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Smith Libraries Exhibits

John M. Greene

Portrait of John M. Greene, ca. 1856

Portrait of John M. Greene, ca. 1856

History

Sophia Smith's pastor, John Morton Greene, is regarded by many as the father of the idea of founding Smith College. Archival records indicate that he guided Sophia Smith to face up to the responsibilities inherent in her wealth, beginning on the spring day in 1861 when she came to him in distress asking for his advice to her dying days in 1870 when she entrusted her personal journal to him. As her closest advisor, it seems clear that John M. Greene exerted considerable influence on her parishioner to apply the greatest portion of her estate to the establishment of a women's college.

Biographical sketch

Born in Hadley, Massachusetts on March 12, 1830, John M. Greene was an 1853 graduate of Amherst College, which also granted him the A.M. in 1856 and D.D. in 1881. In 1857, he married Louisa Dickinson of North Amherst, an 1857 graduate of Mount Holyoke Seminary. In the same year, Rev. Greene was installed as the pastor at the Congregational church at Hatfield, where he remained for eleven years. In Hatfield, Rev. Greene met Sophia Smith. In 1868, he was called to the pastorate at the Congregational Church at South Hadley, Massachusetts. Two years later he went to the Eliot Congregational Church in Lowell, Massachusetts, where he remained for thirty years. After retiring from regular pastoral duties in 1910, Greene assisted in the establishment of a mission in Maine. He died April 28, 1919.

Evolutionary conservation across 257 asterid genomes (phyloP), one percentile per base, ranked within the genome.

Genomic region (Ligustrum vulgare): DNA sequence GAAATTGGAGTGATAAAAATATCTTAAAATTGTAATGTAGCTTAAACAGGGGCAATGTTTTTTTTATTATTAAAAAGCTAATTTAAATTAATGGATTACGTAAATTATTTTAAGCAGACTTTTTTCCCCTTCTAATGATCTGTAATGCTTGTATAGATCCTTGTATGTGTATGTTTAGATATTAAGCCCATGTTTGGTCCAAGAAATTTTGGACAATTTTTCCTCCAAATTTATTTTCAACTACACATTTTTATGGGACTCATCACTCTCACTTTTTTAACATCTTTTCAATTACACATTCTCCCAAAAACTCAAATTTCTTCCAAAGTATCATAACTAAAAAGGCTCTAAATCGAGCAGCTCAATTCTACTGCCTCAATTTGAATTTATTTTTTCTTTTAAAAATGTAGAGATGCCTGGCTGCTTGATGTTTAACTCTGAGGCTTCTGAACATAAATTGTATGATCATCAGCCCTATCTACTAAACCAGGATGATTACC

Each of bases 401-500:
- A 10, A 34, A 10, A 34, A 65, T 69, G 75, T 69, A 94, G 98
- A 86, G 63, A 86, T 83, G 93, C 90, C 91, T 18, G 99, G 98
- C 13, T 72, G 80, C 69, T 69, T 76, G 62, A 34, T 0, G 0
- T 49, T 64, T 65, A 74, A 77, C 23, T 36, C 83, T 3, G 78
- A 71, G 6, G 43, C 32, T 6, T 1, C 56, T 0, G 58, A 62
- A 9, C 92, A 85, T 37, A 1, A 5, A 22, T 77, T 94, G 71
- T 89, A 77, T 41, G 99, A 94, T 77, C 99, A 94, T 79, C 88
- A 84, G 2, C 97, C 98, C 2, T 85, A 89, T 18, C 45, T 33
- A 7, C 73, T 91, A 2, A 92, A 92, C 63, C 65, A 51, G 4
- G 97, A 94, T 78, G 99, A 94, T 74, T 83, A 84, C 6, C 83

John M. Greene was a trustee of Smith College almost continuously from its founding in 1871 until his death. In addition, he served on the board of trustees of Mount Holyoke Seminary (now Mount Holyoke College), 1866-1875; and was president of the board of trustees at the French Protestant College in Springfield, 1885-1889. As an advisor to Sophia Smith, he was also instrumental in the founding of Smith Academy in Hatfield, and acted in a similar capacity for Miss Rogers to found the Rogers Hall School in Lowell, where he acted as president of its board of trustees, 1892-1909. For over forty years he was one of the overseers of the charity fund at Amherst College.

He was the author of The Blessed Dead (1888), Happy Wedlock (1900); Looking on the Bright Side (1901); Genealogy of Timothy Green (1904); and many addresses, sermons and pamphlets, including An Address at the Centennial of the Birth of Sophia Smith (1896).